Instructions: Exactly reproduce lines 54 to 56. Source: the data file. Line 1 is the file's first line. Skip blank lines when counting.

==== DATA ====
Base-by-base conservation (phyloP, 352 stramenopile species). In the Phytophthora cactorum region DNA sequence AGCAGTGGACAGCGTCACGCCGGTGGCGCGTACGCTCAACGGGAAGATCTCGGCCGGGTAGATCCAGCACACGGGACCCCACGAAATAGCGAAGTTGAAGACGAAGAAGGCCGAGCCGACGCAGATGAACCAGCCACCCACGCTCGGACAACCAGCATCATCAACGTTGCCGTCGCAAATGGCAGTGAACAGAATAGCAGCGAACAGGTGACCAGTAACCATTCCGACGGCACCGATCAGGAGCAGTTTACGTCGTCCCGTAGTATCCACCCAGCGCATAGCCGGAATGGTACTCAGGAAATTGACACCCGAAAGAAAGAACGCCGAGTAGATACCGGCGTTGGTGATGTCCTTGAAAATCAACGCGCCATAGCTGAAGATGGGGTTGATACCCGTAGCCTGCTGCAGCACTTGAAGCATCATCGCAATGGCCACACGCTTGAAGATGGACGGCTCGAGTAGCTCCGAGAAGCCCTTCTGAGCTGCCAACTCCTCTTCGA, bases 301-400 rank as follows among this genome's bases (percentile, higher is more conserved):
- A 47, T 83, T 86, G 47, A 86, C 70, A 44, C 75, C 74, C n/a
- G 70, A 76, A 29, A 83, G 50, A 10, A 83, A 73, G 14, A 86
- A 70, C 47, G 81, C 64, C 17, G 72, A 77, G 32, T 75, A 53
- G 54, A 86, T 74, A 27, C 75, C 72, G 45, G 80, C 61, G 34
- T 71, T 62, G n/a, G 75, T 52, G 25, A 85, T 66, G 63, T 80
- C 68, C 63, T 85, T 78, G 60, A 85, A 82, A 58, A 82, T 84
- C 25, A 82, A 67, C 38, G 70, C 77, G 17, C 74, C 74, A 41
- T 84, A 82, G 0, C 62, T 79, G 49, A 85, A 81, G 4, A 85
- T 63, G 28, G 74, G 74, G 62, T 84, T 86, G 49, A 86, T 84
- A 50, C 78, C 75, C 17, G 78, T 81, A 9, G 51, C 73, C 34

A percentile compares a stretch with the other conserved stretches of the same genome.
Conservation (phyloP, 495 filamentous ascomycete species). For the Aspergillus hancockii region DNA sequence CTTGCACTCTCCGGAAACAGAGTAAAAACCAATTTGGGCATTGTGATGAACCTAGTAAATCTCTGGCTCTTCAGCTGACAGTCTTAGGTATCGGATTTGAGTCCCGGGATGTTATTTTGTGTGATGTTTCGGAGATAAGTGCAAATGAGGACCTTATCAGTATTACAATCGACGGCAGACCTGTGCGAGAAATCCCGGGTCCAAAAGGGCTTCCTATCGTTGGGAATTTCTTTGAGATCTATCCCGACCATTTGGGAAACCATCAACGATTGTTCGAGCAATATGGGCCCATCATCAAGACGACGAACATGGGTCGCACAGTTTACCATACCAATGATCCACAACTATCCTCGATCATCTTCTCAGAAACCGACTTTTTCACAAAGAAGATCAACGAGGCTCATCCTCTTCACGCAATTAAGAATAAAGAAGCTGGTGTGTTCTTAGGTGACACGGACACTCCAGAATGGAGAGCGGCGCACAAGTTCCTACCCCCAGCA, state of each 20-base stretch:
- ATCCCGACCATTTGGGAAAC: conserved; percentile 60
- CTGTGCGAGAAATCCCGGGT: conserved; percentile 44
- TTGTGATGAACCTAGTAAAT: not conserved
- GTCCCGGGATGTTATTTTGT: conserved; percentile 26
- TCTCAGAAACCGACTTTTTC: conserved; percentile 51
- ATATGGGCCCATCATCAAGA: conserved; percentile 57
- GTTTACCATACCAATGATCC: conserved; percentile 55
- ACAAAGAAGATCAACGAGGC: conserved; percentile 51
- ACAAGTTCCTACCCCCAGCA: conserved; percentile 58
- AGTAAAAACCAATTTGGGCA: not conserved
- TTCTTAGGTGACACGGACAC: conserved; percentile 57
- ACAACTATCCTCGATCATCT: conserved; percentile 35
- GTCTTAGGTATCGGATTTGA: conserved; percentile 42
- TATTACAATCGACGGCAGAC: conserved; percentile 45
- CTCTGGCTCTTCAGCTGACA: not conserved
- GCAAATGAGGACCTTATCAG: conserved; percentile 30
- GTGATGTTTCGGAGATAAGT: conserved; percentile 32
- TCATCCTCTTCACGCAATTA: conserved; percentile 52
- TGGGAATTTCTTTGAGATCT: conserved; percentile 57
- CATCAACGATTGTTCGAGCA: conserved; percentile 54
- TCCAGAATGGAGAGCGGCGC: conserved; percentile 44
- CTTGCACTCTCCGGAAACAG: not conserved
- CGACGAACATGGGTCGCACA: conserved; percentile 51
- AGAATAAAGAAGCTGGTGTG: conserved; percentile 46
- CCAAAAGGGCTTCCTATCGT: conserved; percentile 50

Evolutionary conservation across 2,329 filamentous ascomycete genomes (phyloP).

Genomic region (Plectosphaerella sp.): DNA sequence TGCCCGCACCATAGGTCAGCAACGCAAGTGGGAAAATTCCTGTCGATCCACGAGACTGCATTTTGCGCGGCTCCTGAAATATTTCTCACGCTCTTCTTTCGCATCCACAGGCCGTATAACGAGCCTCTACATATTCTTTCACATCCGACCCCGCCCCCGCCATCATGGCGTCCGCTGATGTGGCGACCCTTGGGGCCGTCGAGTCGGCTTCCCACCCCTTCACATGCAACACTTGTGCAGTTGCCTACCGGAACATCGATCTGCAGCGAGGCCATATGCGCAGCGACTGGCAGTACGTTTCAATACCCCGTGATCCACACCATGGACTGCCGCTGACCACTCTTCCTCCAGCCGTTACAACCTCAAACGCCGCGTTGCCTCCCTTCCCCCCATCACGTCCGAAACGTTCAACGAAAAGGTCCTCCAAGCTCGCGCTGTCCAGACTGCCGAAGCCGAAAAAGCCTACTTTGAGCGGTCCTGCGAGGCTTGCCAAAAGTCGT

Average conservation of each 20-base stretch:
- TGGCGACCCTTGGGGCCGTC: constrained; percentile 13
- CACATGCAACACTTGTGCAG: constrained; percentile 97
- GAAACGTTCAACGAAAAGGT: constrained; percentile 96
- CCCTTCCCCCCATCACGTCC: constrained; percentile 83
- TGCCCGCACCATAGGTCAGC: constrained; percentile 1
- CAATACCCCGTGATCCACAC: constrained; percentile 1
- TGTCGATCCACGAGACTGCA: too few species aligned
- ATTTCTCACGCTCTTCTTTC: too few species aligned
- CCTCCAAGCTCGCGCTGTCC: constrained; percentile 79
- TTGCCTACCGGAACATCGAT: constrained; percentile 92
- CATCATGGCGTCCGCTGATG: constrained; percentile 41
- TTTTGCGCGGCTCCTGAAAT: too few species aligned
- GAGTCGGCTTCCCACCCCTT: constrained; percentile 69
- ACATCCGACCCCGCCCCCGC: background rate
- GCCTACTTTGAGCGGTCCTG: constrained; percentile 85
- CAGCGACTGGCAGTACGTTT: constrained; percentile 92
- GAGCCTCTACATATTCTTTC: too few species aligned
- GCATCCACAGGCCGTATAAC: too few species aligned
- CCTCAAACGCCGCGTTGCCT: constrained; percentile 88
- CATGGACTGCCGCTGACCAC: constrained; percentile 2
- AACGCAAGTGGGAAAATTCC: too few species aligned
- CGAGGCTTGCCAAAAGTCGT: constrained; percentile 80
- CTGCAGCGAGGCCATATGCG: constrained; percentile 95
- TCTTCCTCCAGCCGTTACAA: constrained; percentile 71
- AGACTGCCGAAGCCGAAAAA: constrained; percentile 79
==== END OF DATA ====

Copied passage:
- GAGTCGGCTTCCCACCCCTT: constrained; percentile 69
- ACATCCGACCCCGCCCCCGC: background rate
- GCCTACTTTGAGCGGTCCTG: constrained; percentile 85